But like I said, not a big deal. Just asking if there's another way besides opening terminal and typing 'sudo thunar' then password. 

That's all.
Thanks
 
You can create a custom .desktop file by using "exo-desktop-item-edit" [1] utility:
       $ exo-desktop-item-edit --create-new -t Application --name "Hazardous Thunar" --comment "Open Thunar with elevated rights" --command "pkexec /usr/bin/thunar" --icon "Thunar" ~/Desktop/
This command will create application file named "Hazardous Thunar" on your Desktop.
You can create a new item for your application panel [2], using Launcher plugin, in the same manner.
gksu\gksudo is now deprecated, so you have to use "pkexec" to launch files as root with GUI dialog. Fortunately Thunar already comes with polkit [3] action file, so you don't have to make a custom one.

[1] https://docs.xfce.org/xfce/exo/desktop-item-edit
[2] https://docs.xfce.org/xfce/xfce4-panel/start#panel
[3] https://wiki.debian.org/PolicyKit
-- 
With kindest regards, Alexander.

⢀⣴⠾⠻⢶⣦⠀ 
⣾⠁⢠⠒⠀⣿⡁ Debian - The universal operating system
⢿⡄⠘⠷⠚⠋⠀ https://www.debian.org
⠈⠳⣄⠀⠀⠀⠀ 
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Re: Any way to open Thunar as root beside this?

Cindy Sue Causey
In reply to this post by Alexis Grigoriou
On 4/7/20, Alexis Grigoriou <[hidden email]> wrote:

> On Wed, 2020-04-08 at 01:40 +0800, kaye n wrote:
>> I was just wondering if there are  easier ways to open Thunar file
>> manager as root?
>>
>> Right now what I do is this:
>>
>> Open xfce4-terminal,
>> Execute:  sudo thunar
>> Type my password.
>>
>
> You could press Alt-F2 and enter sudo thunar.
> Since I don't use sudo, I can't test if it works. But I can see no
> reason why it shouldn't work.


I actually tried that myself a little bit ago. It didn't work. The
reason I thought to try it is that I *have* had that work for
something in the past. I'm guessing it maybe worked on either a
different Debian release or different Linux distribution entirely..

That ALT+F1, F2... I stopped doing that only with this Dell Inspiron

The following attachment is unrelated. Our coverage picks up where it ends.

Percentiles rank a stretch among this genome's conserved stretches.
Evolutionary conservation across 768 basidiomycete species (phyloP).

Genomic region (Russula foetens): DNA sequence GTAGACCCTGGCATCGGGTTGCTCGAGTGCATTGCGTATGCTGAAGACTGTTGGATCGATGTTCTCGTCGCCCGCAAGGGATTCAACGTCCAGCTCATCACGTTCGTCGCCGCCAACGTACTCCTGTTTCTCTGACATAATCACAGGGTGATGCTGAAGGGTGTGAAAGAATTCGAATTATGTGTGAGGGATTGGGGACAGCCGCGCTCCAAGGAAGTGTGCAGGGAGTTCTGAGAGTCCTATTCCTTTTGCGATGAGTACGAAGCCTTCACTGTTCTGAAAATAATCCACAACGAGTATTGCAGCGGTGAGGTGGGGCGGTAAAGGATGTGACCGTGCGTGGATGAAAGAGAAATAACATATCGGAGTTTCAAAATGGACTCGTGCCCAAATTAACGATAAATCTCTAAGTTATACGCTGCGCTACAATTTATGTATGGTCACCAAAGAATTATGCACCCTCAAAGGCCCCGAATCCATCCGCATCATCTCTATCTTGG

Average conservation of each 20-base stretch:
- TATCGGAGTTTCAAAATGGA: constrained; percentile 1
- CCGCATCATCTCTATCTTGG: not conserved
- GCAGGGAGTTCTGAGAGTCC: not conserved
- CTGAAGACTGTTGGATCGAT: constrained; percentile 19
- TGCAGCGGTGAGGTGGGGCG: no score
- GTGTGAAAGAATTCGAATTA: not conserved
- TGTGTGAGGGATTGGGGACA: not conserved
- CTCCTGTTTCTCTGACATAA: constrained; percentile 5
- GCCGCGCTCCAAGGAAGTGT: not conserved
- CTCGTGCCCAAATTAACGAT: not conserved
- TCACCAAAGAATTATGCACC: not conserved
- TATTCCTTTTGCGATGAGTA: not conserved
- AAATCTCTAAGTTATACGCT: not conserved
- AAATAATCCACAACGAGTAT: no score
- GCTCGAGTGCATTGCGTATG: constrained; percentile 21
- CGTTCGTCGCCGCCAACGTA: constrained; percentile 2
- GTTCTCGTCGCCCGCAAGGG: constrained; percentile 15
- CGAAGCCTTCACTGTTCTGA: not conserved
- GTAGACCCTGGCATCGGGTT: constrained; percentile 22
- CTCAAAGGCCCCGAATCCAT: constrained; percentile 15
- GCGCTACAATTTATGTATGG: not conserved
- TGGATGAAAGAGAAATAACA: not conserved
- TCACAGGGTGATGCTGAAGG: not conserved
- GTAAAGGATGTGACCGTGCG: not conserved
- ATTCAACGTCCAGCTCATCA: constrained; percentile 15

Duo laptop I'm on. Takes too much coordination of my fingertips
because I have to (keep remembering to) hit Fn+ALT+F2 for it to
function.

It seems like there's a toggle switch somewhere that triggered a "Hey,
wonder what THAT CHOICE does when you click it?" moment. Whatever that
option is, what it (apparently) does is make you have to toss in that
Fn key on regular occasions that you don't use it for on other
keyboards...

Cindy :)
--
Cindy-Sue Causey
Talking Rock, Pickens County, Georgia, USA

* runs with birdseed (sometimes stuck up under the keycaps) *

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Re: Any way to open Thunar as root beside this?

ghe-2
In reply to this post by ghe-2
On 4/7/20 12:58 PM, ghe wrote:

> How about 'sudo thunar'?

To get past the Alt... and password stuff, put this in /etc/sudoers,
running 'visudo' as root:

<user> ALL = NOPASSWD: ALL

It all works, with no whining, on my Buster box (and several earlier
releases).

--
Glenn English

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Re: Any way to open Thunar as root beside this?

Joe Rowan
In reply to this post by kaye n
On Wed, 8 Apr 2020 01:40:38 +0800
kaye n <[hidden email]> wrote:

> Hello Friends!
>
> I was just wondering if there are  easier ways to open Thunar file
> manager as root?
>
> Right now what I do is this:
>
> Open xfce4-terminal,
> Execute:  sudo thunar
> Type my password.
>
> Not a big deal but if there is an easier way I'd like to know.

I think you've been answered, but let me try the usual thing of
answering a different question.

Do you really need Thunar as root very often? I very occasionally use
Nautilus as root, so I don't mind the extra step. I'm careful to close
it immediately I've finished the job, I would be scared to leave a root
file manager open that looked exactly like my normal file manager. And
this is on a sid workstation, which is expendable.

I do almost all root work in mc, in a terminal window. There are only a
few things that a file GUI makes easier, and mc contains a simple text
editor and quite a few useful shortcuts. My server doesn't have X, so
it's mc by default there.

But the main reason is that I find it easier to remember I'm in a risky
environment when I'm using mc. I'm just automatically much more